We compared phthalate metabolite geometric means in our children with a subset of NHANES 2003-4 data, restricted to non-white children in the same age range (mean 7.4 years) (data not shown). For most metabolites, sex-specific concentrations in our population were slightly higher but of similar magnitude compared to those in NHANES e.g., median MBP was 60 μg/gC for girls in our sample and 48 μg/gC in NHANES.
The concentrations of phthalate metabolites were moderately or strongly correlated with each other (Spearman radj =0.3-0.98, see Supplemental Table 2). As expected, concentrations of phthalate metabolites from common parent compounds were most highly correlated (ex. MEHHP and MEOHP radj =0.98), and those with differing origins were less strongly correlated. Overall, MEP was the least correlated with other phthalate metabolites (Spearman radj = −0.003 to 0.26). Phthalate metabolite concentrations among children who were of normal weight did not differ significantly from those who were overweight or obese (Kruskal-Wallis test of medians).
Examination of continuous measures of phthalate metabolite concentrations (natural log transformed) did not reveal positive associations with any of the anthropometric measures (Table 3; results for BMI, BMI-z score, waist-circumference and height shown). Inverse associations for MBP and MCPP with height were seen in both continuous models and models using quartiles of phthalate metabolites; for example, height decreased 1.56 cm for each ln unit change in MCPP concentration (only results of continuous models are shown). When sex-stratified analyses were conducted, the associations among phthalate metabolites and body size measures were generally similar; however some differences in direction and magnitude were observed (Supplemental Table 3). When analytes were examined as three micromolar groups, MCPP and MBP concentrations were all in the lowest quantile, with 75th percentile concentrations < 115μg/gC (median μM <0.30 or median <75 μg/gC) (Figure 1 and Table 2). Therefore we could not examine these (and other phthalates) using this categorization.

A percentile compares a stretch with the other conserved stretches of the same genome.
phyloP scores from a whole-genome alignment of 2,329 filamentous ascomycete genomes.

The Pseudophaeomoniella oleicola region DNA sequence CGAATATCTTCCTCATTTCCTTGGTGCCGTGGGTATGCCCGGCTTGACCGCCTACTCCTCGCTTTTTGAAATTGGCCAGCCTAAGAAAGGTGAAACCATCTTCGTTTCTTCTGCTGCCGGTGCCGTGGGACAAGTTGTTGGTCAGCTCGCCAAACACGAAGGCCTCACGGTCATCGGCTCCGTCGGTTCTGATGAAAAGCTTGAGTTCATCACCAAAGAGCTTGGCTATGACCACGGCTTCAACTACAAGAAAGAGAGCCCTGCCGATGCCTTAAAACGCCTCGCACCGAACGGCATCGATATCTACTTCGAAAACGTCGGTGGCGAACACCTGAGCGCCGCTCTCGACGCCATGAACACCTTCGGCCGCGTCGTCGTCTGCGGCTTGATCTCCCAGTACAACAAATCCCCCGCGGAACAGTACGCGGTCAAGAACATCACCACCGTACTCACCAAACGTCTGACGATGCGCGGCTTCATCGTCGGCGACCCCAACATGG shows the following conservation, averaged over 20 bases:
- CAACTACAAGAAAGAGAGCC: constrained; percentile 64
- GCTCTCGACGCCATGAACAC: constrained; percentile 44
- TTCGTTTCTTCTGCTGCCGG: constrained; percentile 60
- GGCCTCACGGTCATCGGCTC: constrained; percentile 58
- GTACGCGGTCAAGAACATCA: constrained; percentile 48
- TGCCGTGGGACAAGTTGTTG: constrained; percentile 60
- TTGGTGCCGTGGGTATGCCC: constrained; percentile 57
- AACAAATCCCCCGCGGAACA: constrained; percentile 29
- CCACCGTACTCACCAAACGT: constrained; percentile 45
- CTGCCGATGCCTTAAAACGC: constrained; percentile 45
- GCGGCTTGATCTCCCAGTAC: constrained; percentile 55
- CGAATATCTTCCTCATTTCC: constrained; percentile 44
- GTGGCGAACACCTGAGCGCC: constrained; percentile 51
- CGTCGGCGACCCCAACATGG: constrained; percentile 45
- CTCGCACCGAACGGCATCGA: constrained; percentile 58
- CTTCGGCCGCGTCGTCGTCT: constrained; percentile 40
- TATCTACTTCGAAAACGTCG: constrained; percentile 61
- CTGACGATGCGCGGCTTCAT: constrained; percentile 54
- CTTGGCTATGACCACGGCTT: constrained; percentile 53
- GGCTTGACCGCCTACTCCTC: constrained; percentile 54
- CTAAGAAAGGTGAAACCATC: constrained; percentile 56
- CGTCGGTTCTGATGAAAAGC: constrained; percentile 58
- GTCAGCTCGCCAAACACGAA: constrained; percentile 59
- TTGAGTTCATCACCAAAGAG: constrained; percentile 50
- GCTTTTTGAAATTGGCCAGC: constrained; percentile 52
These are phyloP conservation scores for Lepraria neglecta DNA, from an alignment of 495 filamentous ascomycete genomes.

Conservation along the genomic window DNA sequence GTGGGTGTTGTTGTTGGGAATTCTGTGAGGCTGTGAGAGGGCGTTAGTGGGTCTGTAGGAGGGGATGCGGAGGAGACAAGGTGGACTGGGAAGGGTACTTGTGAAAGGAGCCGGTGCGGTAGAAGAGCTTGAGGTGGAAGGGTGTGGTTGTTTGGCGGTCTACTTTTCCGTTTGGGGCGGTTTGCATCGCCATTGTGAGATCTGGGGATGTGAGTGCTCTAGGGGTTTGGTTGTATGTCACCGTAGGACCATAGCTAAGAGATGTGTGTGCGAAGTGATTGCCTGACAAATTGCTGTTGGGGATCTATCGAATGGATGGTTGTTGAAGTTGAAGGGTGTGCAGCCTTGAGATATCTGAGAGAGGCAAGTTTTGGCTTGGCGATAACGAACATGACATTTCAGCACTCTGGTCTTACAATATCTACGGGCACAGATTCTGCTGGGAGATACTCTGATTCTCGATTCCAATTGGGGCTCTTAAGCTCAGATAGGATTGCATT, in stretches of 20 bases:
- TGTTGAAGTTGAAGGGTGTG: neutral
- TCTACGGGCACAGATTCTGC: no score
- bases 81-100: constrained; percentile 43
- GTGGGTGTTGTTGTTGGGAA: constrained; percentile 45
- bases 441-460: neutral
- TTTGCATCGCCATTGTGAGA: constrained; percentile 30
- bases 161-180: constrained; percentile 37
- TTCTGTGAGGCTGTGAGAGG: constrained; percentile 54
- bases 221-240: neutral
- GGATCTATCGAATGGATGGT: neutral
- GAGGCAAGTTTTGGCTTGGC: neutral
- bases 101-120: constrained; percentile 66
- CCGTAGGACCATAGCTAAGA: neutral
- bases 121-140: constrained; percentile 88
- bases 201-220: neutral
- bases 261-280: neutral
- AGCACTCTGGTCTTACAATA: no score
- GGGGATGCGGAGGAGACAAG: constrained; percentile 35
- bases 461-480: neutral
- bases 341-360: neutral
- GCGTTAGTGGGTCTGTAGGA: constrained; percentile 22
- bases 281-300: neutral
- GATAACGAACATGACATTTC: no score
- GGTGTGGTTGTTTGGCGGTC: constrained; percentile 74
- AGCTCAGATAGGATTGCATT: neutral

Among girls, there was a significant interaction (p<0.05) of BMI percentile (< and ≥85th percentile) with MEP and low MWP using all three types of analyses: continuous model, quartiles and micromolar groups (Table 4) for adjusted mean BMI and waist circumference one year after urine donation. Among overweight/obese girls (≥85th BMI percentile), MEP and low MWP exhibited dose response relationships with BMI. For example BMI increased 2.2 kg/m2 when comparing overweight girls in the uppermost quartile of MEP to those in the lowest quartile. (ptrend<0.0001), but a similarly large, significant change was not observed among all girls or normal-weight girls (Table 4, figure 2). Similar results were observed when these analyses were carried out among girls and boys combined (Supplemental Table 4); however, not all of the interactions remained significant. Additionally, we could not examine the associations among the boys only due to the small sample size